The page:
Baron Dacre is a title that has been created three times in the Peerage of England, every time by writ.
Carlisle Castle is in Carlisle, in the English county of Cumbria, near the ruins of Hadrian's Wall. The castle is over 900 years old and has been the scene of many historical episodes in British history. Given the proximity of Carlisle to the border between England and Scotland, it has been the centre of many wars and invasions. During the Jacobite Rising of 1745–6, Carlisle became the last English fortress to undergo a siege. The castle was listed as a Scheduled Ancient Monument on 7 August 1996.
Lanercost Priory was founded by Robert de Vaux between 1165 and 1174, the most likely date being 1169, to house Augustinian canons. The priory is situated at the village of Lanercost, Cumbria, England, within sight of Naworth Castle, with which it had close connections.
Philip Speakman Webb was a British architect and designer sometimes called the Father of Arts and Crafts Architecture. His use of vernacular architecture demonstrated his commitment to "the art of common building."
Rosalind Frances Howard, Countess of Carlisle, known as The Radical Countess, was a promoter of women's political rights and temperance movement activist.
Brampton is a market town, civil parish and electoral ward within the City of Carlisle district of Cumbria, England, about 9 miles (14 km) east of Carlisle and 2 miles (3.2 km) south of Hadrian's Wall. Historically part of Cumberland, it is situated off the A69 road which bypasses it.
Lord William Howard was an English nobleman and antiquary, sometimes known as "Belted or Bauld (bold) Will".
Rosa Winifred Nicholson was a British painter. She was married to the painter Ben Nicholson, and was thus the daughter-in-law of the painter William Nicholson and his wife, the painter Mabel Pryde. She was the mother of the painter Kate Nicholson.
The William Howard School is a co-educational secondary academy school on Longtown Road (A6071) in Brampton, Cumbria, England for pupils aged 11–18.
Thomas Dacre, 2nd Baron Dacre of Gilsland, KG was the son of Humphrey Dacre, 1st Baron Dacre of Gilsland and Mabel Parr, great-aunt of queen consort Catherine Parr, the sixth and final wife of King Henry VIII of England. His mother was the daughter of Sir Thomas Parr of Kendal by his wife, Alice Tunstall.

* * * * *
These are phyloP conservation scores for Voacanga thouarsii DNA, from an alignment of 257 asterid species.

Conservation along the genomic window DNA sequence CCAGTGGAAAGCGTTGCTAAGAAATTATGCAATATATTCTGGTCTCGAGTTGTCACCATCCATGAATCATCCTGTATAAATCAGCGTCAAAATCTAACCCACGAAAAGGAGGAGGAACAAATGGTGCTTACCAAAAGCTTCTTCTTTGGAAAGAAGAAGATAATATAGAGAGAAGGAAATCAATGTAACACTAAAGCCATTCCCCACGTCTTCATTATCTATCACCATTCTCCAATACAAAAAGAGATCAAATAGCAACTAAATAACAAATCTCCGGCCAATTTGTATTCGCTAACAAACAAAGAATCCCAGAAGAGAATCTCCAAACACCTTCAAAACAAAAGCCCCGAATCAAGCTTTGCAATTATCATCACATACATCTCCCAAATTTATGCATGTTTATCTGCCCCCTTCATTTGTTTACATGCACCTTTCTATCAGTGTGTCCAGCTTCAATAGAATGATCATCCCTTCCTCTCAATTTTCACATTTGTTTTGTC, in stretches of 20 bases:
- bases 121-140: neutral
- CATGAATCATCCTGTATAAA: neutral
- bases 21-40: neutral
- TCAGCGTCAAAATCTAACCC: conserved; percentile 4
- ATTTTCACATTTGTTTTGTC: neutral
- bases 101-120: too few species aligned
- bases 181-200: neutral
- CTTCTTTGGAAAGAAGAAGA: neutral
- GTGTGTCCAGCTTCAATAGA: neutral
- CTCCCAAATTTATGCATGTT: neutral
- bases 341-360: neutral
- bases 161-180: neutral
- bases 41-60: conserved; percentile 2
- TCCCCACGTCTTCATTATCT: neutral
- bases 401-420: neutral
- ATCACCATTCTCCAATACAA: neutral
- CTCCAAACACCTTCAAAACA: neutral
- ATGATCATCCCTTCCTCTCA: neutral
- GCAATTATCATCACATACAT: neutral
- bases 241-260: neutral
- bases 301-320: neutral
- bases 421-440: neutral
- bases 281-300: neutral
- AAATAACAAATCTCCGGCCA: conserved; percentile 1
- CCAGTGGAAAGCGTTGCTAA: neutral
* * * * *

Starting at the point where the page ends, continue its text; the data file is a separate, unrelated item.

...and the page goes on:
George James Howard, 9th Earl of Carlisle, known as George Howard until 1889, was an English aristocrat, peer, politician, and painter. He was the last Earl of Carlisle to own Castle Howard.
Thomas Dacre, 6th Baron Dacre of Gilsland was a medieval English nobleman.
Hallbankgate is a village in Cumbria, England, 13 miles (21 km) east of Carlisle. A former coal and lead mining village, it straddles the A689 Brampton to Alston road. Limestone is quarried here and it once had a gasworks and a forge. The village has a primary school, a village shop and tea room and a pub. There are three other hamlets in the civil parish, Farlam, Kirkhouse and Tindale.
Walton is a village and civil parish in the far north of Cumbria, England. It is located 10 miles (16 km) from Carlisle and is about 2 miles (3 km) north of Brampton, on the north bank of the River Irthing. Nearby villages include Newtown, Banks and Lanercost.
Leonard Dacre was an English nobleman, one of the promoters of the Northern Rebellion against Queen Elizabeth.
Thomas Dacre, 4th Baron Dacre of Gilsland, also Baron Greystoke was an English Member of Parliament and after his father's death a peer and major landowner in the counties of Cumberland, Yorkshire and Northumberland.
Humphrey Dacre, 1st Baron Dacre of Gilsland, was an English soldier, Cumberland landowner and peer.
Stapleton is a village and civil parish in the City of Carlisle district, in the county of Cumbria, in the North West of England. It falls under this jurisdiction of Cumbria County Council.